Special Montana House of Reps Election

Voters fill out their special election ballots May 25, 2017, at the Gallatin County Fairgrounds in this file photo. 

The November ballot will ask voters whether they want to make county elections nonpartisan.

The Gallatin County Commission unanimously approved the ballot question on Tuesday despite hearing the Gallatin County Democrats chair and a Montana State University political science professor speak out against it.

“I trust the voters to make this decision,” Commissioner Joe Skinner said.

If a simple majority of voters approve nonpartisan elections, there will be a single primary for the 10 county offices — the three county commissioners, county attorney, clerk of district court, sheriff, treasurer, auditor, superintendent of schools and clerk and recorder. The 10 officers are now held by six Republicans and four Democrats.

The commissioners’ decision to place the question on the ballot comes about two months after Democratic Gov. Steve Bullock signed a law that clarified the process for changing county elections from partisan to nonpartisan or vice versa.

In speaking to commissioners, Gallatin County Democrats chair Elizabeth Marum said political affiliations give voters, who are often too busy to research candidates, information that helps them decide whom to vote for.

She also cited research that indicates people are less likely to vote and more likely to choose incumbents or candidates based on their race or gender in nonpartisan elections.

“The role of elected county offices affects us every day, and we as voters deserve to know party affiliations because our values are represented by these political parties,” she said.

David Parker, an MSU political science professor, presented commissioners with research showing that nonpartisan races have lower turnout rates than partisan ones. He compared the 2017 Bozeman municipal elections, which are nonpartisan, with the 2017 special House election where voters chose between Rep. Greg Gianforte, a Republican, and Rob Quist, a Democrat. Of those who were eligible to vote in both elections, 58% voted in the special election, while only 23% voted in the municipal election, he said.

He urged commissioners not to place the question on the ballot because he said voters are likely to say they want nonpartisan elections but then will be less likely to go to the polls.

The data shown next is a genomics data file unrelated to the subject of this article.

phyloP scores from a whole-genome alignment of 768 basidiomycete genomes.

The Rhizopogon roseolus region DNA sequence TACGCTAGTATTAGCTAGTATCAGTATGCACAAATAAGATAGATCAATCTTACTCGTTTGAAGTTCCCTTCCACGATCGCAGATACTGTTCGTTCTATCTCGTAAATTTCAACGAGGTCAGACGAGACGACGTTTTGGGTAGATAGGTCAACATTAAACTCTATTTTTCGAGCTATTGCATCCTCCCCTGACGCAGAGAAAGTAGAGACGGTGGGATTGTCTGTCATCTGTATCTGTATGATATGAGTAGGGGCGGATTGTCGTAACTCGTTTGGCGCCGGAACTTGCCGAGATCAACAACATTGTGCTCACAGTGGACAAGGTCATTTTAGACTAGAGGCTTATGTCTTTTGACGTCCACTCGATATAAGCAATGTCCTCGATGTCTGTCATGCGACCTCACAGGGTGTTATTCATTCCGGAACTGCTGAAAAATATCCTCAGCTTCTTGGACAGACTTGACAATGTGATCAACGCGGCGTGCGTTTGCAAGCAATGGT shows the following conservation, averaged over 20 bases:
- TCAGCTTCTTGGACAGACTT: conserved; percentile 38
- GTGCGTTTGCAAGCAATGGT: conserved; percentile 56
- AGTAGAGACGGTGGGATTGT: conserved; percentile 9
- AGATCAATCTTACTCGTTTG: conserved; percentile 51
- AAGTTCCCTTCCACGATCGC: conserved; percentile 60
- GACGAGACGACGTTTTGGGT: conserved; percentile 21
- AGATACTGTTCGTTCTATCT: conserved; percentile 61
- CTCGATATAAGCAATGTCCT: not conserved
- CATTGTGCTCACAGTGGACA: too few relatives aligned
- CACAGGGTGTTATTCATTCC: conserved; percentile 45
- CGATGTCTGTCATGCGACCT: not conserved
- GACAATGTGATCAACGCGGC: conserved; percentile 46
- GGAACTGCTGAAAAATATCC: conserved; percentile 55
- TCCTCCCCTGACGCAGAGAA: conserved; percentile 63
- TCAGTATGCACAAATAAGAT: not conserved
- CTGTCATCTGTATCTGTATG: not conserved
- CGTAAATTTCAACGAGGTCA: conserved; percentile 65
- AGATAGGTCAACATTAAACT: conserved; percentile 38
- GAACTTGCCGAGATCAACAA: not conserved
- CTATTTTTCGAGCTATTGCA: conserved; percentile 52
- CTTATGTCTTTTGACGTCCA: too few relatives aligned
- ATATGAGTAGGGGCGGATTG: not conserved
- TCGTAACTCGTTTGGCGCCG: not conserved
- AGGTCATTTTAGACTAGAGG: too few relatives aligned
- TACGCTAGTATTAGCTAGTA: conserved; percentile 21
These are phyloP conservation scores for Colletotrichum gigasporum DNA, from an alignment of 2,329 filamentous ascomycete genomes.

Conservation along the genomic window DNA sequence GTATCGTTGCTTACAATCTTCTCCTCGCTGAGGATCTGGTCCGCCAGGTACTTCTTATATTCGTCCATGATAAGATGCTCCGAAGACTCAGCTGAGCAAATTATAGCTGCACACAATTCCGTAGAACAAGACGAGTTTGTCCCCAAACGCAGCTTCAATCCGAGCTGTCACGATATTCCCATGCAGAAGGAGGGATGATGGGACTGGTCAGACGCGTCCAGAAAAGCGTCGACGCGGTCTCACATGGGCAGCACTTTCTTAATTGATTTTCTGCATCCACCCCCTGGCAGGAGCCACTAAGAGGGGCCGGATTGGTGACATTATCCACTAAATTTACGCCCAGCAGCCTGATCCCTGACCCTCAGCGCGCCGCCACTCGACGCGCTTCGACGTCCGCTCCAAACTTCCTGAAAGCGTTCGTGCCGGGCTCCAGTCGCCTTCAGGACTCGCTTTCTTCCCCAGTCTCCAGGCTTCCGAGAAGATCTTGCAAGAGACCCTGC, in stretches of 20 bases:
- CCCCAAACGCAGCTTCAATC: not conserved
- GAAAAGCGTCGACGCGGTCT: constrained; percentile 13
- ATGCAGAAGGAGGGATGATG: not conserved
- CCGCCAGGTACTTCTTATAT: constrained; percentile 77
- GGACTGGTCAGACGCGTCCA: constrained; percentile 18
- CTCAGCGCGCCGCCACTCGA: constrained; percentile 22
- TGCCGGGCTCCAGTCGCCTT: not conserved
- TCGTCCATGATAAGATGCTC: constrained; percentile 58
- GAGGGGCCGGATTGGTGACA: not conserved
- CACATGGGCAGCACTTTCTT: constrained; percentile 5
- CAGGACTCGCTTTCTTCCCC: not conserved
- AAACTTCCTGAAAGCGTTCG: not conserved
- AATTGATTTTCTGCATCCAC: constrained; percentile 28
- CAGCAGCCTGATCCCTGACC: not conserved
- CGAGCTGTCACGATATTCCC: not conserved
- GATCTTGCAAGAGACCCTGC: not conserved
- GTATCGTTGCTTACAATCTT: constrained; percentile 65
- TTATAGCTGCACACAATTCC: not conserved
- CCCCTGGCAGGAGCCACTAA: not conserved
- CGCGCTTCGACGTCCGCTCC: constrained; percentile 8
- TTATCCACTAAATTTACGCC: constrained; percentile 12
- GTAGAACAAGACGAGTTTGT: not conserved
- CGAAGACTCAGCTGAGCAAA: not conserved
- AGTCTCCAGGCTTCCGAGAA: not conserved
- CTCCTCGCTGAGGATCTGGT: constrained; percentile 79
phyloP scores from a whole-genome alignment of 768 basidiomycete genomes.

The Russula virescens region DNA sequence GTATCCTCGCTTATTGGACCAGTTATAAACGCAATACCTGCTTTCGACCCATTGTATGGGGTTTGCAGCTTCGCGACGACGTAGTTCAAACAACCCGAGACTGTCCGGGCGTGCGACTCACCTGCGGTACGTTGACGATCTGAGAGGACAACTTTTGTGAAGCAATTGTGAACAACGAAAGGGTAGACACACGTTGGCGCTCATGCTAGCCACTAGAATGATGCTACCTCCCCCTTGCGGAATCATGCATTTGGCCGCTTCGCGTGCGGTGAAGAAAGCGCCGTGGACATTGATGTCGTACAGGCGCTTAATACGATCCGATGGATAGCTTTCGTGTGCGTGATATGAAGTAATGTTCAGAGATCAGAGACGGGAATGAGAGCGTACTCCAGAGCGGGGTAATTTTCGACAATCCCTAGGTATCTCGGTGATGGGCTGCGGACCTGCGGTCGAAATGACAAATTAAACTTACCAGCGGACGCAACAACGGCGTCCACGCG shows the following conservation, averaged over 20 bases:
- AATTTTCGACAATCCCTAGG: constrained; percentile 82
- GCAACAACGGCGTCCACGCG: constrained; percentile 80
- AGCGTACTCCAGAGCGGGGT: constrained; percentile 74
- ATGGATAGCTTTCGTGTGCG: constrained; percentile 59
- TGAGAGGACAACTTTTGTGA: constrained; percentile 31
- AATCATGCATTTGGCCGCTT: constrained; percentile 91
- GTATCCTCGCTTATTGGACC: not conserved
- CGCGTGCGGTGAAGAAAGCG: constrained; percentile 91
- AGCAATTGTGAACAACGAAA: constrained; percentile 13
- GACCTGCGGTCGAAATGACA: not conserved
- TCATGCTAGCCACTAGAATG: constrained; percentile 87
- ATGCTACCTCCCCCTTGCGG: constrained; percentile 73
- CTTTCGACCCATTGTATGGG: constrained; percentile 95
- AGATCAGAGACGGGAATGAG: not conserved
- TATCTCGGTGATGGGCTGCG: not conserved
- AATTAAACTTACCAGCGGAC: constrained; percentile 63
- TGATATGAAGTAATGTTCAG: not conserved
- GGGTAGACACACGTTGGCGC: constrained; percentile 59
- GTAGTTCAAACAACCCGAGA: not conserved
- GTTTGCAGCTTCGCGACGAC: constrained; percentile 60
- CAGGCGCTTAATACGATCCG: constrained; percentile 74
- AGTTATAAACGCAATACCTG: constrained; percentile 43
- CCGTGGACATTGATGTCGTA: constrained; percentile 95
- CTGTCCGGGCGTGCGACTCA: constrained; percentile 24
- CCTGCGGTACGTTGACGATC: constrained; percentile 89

“If you want to see the negative consequences of a referendum just look over the pond to our colleagues in the United Kingdom and what happened with Brexit,” he said. “A terrible decision with voters who got terrible information (and) who are making a decision, which all the experts demonstrate will lead to dire economic consequences for the citizens who voted for Brexit.”

Commissioner Scott MacFarlane rejected Parker’s argument. He said he finds it unethical for him to decide whether voters are smart enough to choose whether they want nonpartisan elections. He added that having the question on the ballot gives people like Parker the opportunity to educate the public about the benefits of partisan elections.

“I think in our community the last person you should probably listen to about the merits of partisan and nonpartisan election would be a partisanly (sic.) elected public official,” he said.

Commissioner Don Seifert said he isn’t sure whether party affiliation helps voters choose candidates for county offices because county offices don’t do partisan work.

“I would hope that an auditor or a treasurer or a clerk and recorder wouldn’t make decisions based on partisan platform (or) partisan policy,” he said. “I think that would be very detrimental to our operations.”

Skinner said he doesn’t think people should vote merely based on party affiliation and instead should vote in races where they know about the candidates.

“It’s all about filling in as many blanks as we can on the ballot and maybe we’ll fill in fewer blanks,” he said. “But to me (elections) are about having informed voters making informed decisions.”

Perrin Stein can be reached at 406-582-2648 or at pstein@dailychronicle.com. Follow her on Twitter @PerrinStein.

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